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DC DUI Myths

The following are seven common myths believed by people that have been charged with driving under the influence (DUI) in the District of Columbia. DC DUI lawyer Shawn Sukumar and others have often heard clients espouse these myths.

Myth 1: DUI is a “Simple” Charge

A DUI charge is serious business. The consequences of a DUI conviction can affect a person for her entire life. Over months and years, a person convicted of driving under the influence can expect to pay thousands more in insurance premiums. There is also the possibility of being turned down for a job or a commercial driver’s license. An experienced attorney is prepared to fight for your rights and to help avoid the many hidden costs of a DUI conviction (see Section 2).

Myth 2: If an Officer Did not Read me my Miranda Rights, the Case Will be Dismissed

A common misconception, based upon countless movies and television shows, is that the police must always advise a suspect of her rights and allow her to call an attorney. Under the Miranda doctrine, the government cannot use a defendant’s statements against her if such statements were the result of custodial interrogation without prior warnings as to the defendant’s rights. Courts have held, however, that this principle generally does not apply to pre-arrest traffic stop interrogations, including field sobriety testing.

Myth 3: Any Attorney Can Handle a DUI Case

False. All attorneys are not created equal. DUI defense is a complex field. It involves physical, mental, emotional, scientific, technical, and factual issues that are unique to each case. Timing is of vital importance in DUI cases. If certain defenses are not explored and raised within a certain time, they may be forever lost. A quality DUI attorney will give each case the close attention it deserves, working diligently to gather evidence to develop the strongest defense possible. Anyone charged with a DUI should seek out an experienced, qualified DUI attorney immediately.

Myth 4: I Should Hire the Cheapest Lawyer Available

A low fee often leads to low-quality service because the lawyer’s goal is to retain as many clients as possible. Lawyers who charge unusually low fees have an incentive to push their clients to accept the government’s first plea offer and take on the next case for a discounted fee. Low fees up-front often cost a client more in hidden costs later. Be wary of bargain prices with DUI attorneys. Remember, as with most things in life, you usually get what you pay for.

Myth 5: Administrative Hearings Aren’t Important

After an arrest for DUI, time is of the essence. Requesting a hearing immediately after your arrest is the only way to save your driver’s license. If you choose not to act or fail to act quickly, you may not be able to protect your driving privileges, which can have a host of negative effects on employment and quality of life.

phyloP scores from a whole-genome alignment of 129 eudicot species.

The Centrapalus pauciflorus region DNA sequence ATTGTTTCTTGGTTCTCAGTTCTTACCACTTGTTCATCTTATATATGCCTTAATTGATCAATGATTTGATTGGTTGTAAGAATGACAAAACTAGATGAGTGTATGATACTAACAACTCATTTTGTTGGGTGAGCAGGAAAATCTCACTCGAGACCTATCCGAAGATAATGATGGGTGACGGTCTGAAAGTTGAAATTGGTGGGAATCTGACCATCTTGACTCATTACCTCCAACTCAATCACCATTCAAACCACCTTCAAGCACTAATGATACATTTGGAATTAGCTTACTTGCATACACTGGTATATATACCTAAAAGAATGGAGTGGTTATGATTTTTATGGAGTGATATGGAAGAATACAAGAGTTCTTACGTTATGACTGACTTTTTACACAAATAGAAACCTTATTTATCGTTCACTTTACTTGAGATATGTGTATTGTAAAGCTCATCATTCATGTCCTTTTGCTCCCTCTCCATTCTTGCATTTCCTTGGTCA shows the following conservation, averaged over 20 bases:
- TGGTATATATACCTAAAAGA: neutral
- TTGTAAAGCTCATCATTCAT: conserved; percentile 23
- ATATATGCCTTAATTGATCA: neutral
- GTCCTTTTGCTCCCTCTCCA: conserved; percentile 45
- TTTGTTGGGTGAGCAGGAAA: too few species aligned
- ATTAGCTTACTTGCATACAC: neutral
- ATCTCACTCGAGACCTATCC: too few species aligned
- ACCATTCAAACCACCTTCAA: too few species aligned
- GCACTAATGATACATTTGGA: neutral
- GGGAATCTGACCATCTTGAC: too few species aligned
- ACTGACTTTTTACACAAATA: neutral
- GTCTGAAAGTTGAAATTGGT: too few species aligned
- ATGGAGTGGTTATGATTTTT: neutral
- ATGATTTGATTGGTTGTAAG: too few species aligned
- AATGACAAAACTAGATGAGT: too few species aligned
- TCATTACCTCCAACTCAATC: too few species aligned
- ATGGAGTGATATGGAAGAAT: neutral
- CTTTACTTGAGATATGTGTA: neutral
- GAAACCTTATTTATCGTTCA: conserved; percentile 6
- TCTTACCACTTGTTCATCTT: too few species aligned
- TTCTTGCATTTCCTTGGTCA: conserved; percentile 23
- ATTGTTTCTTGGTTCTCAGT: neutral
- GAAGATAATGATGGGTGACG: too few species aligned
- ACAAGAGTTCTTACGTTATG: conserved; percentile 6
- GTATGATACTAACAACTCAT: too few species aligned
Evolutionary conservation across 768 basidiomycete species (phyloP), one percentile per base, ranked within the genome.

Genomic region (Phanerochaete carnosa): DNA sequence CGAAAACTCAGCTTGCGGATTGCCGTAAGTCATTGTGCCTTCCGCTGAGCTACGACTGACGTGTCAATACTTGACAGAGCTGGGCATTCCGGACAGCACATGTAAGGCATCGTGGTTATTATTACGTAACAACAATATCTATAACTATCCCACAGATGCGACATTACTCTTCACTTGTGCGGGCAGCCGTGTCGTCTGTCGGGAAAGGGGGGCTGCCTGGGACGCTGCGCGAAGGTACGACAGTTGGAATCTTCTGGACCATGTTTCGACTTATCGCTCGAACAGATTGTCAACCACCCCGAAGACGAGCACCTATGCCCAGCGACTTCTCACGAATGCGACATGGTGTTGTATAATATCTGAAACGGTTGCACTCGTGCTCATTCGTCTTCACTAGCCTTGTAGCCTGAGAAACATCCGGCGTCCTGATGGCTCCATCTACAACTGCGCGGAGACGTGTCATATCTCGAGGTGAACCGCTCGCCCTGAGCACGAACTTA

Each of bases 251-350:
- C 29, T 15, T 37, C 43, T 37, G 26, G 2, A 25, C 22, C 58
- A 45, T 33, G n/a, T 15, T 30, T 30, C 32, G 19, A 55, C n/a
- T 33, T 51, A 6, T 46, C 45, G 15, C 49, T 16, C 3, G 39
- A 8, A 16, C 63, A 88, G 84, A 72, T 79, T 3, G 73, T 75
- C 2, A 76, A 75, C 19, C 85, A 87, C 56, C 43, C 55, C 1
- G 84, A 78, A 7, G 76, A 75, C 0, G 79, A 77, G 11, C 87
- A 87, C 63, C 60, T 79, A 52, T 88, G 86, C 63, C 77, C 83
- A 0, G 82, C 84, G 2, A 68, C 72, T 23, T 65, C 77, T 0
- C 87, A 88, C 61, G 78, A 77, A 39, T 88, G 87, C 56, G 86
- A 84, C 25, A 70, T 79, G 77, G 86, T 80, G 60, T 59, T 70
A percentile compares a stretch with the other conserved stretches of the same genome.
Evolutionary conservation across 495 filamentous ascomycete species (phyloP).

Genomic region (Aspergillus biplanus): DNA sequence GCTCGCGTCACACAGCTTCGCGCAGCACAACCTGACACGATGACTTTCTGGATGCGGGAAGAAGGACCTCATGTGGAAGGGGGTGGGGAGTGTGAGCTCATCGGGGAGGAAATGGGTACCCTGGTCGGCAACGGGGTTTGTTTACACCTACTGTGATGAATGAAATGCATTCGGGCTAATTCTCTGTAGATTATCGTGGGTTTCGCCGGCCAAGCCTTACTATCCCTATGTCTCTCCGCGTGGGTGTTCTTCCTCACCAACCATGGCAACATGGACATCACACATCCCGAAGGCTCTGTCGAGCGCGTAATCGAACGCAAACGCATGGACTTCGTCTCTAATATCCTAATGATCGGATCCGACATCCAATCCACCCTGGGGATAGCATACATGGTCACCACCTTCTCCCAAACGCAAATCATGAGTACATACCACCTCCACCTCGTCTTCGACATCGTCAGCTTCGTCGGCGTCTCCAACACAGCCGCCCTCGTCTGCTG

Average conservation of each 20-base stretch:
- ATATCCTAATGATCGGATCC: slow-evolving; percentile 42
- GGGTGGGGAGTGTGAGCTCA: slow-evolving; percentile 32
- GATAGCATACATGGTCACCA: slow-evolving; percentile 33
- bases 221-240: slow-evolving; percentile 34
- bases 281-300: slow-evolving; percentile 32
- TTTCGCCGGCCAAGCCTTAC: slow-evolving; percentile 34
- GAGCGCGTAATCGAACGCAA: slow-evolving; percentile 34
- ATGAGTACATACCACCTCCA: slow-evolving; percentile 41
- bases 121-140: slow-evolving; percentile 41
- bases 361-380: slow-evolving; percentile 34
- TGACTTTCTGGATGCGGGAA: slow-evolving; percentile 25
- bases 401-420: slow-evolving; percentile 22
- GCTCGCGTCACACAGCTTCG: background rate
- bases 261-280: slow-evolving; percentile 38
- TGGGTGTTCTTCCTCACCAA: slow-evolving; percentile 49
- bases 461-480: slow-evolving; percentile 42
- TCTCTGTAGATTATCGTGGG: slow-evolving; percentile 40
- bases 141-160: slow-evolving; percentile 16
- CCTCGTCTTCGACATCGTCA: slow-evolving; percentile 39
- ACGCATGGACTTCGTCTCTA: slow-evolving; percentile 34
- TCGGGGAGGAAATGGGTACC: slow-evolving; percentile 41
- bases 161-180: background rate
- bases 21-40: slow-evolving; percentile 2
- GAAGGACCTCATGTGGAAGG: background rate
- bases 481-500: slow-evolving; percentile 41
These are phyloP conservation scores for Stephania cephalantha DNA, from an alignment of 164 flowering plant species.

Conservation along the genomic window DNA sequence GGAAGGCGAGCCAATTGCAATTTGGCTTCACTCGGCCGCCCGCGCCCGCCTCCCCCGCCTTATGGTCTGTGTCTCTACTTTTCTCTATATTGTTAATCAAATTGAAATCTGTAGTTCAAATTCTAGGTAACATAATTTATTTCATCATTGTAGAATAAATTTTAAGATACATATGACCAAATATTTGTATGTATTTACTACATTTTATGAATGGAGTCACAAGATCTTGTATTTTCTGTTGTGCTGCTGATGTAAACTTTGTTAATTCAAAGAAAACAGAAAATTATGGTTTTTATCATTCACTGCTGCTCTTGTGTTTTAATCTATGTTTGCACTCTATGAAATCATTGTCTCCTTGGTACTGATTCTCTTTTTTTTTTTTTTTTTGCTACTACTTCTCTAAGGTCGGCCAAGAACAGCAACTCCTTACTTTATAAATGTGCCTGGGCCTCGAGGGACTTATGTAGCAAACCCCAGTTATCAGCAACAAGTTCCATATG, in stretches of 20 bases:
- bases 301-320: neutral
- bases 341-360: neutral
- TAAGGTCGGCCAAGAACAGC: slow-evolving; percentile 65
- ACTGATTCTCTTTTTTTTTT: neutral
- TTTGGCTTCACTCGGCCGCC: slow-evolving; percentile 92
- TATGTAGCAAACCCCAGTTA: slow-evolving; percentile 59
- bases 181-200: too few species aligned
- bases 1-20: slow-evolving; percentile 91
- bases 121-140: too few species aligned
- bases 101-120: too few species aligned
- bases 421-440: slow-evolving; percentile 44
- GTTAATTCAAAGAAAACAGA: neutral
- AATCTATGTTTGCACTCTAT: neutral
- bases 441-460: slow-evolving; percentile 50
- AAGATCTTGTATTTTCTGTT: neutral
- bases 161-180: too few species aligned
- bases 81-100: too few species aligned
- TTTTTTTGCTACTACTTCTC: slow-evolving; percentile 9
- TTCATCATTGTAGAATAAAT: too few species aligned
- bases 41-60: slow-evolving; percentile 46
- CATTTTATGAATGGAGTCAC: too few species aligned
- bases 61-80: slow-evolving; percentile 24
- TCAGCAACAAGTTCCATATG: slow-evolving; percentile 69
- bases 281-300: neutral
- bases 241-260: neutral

Myth 6: Driving After Your License Has Been Suspended is No Big Deal

Driving after your license has been suspended is no big deal. Driving under any circumstances after your license has been suspended could land you in jail. Not only will another driving-related arrest make it harder to defend yourself in the DUI case but it will also lengthen any suspension period. In fact, license suspensions from the Department of Motor Vehicles in DC can sometimes be a whole other ordeal.

Myth 7: The Government’s First Plea Offer is the Best Plea Offer

The government’s first plea offer is usually not the best deal. Some attorneys will urge clients to accept the first plea offer to dispose of the case with as little effort instead of requiring the government to prove its case beyond a reasonable doubt. If you work with a DUI lawyer who understands how to negotiate with the prosecution based on years of experience, he or she may be able to more effectively negotiate in your favor, compared to an attorney who has less experience or tends to be less aggressive.

Myth 8: Blood Alcohol Content is a Reliable and Consistent Indicator of Driver Impairment

So, it could be argued that blood alcohol content is not a consistent indicator of impairment because the legislators continuously lower the level at which a person’s blood alcohol content presumes their impairment. What that means is that one person with a .05 could be completely fine to drive and nonetheless concluded to be impaired or another person with a .05 can be completely drunk and obviously impaired even if they didn’t have a blood alcohol content score above a .05.

But the way the laws are going, the presumption of impairment based on certain blood alcohol content levels is most likely going to be getting lower, not higher.

Under DC laws, the per se level for impairments when it comes to a person’s blood alcohol level is .08. What that means is that if a person is arrested and provides a breath sample and the person’s breath alcohol content is .08 or higher, then that person is presumed to be an impaired driver even if the person shows no actual signs of impairment.

That level has been consistently getting lower and lower as time goes on and most likely will be lowering again down to .05 in the coming years.

This page is adapted with permission from a publication co-authored by David Benowitz, Jason Kalafat, and Shawn Sukumar.

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